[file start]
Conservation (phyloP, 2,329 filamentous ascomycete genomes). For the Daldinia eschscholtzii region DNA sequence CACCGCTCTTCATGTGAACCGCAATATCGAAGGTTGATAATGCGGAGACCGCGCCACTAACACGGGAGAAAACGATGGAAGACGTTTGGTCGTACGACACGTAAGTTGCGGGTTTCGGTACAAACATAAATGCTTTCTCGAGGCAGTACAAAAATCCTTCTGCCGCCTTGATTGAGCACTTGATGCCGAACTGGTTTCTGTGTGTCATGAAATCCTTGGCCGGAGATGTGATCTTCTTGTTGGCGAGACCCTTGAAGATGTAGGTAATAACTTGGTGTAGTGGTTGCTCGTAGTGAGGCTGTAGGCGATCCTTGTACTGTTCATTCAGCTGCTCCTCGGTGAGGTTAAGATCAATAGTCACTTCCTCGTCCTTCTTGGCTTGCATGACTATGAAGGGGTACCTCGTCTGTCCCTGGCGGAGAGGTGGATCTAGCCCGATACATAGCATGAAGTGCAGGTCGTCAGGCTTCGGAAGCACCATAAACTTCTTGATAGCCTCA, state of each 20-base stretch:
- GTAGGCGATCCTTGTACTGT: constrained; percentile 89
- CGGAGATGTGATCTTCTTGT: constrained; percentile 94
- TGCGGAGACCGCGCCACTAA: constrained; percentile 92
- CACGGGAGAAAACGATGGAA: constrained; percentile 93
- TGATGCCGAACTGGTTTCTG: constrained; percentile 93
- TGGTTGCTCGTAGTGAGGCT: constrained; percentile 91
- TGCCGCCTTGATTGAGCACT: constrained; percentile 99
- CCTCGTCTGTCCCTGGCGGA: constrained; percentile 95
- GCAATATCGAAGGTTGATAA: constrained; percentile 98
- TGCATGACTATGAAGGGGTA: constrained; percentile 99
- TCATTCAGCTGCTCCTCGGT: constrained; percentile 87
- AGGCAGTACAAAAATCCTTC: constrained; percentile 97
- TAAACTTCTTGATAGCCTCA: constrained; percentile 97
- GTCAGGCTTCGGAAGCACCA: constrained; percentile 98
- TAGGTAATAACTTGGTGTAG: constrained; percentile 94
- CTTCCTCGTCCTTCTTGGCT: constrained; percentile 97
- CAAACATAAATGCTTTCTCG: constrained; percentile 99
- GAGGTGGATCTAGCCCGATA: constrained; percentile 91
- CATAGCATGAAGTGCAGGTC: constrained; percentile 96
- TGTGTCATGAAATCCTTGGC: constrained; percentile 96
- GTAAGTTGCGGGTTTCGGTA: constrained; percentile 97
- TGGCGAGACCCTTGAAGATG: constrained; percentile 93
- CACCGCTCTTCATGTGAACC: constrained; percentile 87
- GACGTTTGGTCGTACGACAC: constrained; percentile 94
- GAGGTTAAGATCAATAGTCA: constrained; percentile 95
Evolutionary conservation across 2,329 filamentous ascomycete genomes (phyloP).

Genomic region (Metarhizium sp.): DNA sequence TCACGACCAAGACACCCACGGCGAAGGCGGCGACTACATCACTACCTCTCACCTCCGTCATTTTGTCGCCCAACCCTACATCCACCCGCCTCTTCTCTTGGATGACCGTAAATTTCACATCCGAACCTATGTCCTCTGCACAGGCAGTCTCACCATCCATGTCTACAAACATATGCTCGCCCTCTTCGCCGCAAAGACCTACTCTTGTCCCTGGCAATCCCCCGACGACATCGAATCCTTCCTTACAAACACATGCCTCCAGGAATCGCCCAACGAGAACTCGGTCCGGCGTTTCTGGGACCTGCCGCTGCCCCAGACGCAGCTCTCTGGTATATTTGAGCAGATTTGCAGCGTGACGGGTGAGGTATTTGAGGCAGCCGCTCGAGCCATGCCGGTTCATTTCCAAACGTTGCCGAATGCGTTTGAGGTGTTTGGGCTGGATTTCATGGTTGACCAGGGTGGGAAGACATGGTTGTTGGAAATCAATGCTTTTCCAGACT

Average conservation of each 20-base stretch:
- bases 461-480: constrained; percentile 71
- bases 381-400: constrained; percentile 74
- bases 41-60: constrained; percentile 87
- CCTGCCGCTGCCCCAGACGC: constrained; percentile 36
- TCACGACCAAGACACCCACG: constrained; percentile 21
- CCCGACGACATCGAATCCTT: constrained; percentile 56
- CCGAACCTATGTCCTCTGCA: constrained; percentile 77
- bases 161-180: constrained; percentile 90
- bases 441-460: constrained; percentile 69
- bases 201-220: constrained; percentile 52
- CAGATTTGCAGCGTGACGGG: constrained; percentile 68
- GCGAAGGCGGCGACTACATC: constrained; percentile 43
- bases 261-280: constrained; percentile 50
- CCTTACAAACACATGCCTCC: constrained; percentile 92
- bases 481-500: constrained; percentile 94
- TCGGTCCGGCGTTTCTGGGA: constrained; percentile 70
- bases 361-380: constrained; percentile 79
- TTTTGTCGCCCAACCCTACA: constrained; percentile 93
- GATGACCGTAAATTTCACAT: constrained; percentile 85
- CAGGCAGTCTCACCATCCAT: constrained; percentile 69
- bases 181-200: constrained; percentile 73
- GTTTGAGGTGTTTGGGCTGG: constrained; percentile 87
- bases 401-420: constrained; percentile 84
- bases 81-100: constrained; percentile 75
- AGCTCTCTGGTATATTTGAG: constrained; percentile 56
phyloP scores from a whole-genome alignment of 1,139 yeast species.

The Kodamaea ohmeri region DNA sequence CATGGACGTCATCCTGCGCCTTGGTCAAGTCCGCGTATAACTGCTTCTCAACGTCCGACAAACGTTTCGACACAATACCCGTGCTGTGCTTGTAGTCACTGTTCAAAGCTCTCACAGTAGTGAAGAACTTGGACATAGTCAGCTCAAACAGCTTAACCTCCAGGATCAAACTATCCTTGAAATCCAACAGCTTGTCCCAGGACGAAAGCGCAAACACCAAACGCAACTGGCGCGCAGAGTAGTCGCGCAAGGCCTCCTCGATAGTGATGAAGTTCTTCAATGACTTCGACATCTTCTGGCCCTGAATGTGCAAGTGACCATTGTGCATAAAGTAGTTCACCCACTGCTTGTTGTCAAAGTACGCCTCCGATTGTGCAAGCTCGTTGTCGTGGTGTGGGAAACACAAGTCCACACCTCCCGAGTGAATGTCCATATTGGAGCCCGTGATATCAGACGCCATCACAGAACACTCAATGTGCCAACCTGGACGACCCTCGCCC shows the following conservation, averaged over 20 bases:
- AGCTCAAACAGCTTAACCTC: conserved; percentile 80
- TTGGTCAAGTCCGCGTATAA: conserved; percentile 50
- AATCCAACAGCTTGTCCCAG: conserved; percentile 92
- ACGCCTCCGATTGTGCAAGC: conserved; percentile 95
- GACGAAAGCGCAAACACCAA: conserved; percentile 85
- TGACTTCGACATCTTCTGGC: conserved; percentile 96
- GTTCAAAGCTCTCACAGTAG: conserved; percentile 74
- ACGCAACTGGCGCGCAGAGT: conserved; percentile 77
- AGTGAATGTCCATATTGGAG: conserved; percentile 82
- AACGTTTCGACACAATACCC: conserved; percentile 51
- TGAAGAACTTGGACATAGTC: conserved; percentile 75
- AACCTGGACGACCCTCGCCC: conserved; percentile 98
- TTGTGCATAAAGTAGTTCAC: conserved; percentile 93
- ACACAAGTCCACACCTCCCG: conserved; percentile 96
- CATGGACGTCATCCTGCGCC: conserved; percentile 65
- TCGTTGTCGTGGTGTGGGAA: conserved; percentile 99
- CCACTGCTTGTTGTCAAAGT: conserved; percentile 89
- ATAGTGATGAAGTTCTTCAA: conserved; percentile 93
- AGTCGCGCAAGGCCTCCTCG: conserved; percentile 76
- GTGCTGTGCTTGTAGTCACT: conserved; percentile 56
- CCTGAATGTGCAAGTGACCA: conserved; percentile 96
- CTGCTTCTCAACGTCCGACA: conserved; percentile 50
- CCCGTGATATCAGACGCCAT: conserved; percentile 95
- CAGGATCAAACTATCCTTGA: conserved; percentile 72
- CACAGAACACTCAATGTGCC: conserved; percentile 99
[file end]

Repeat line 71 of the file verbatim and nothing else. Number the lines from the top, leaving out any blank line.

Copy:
- CATGGACGTCATCCTGCGCC: conserved; percentile 65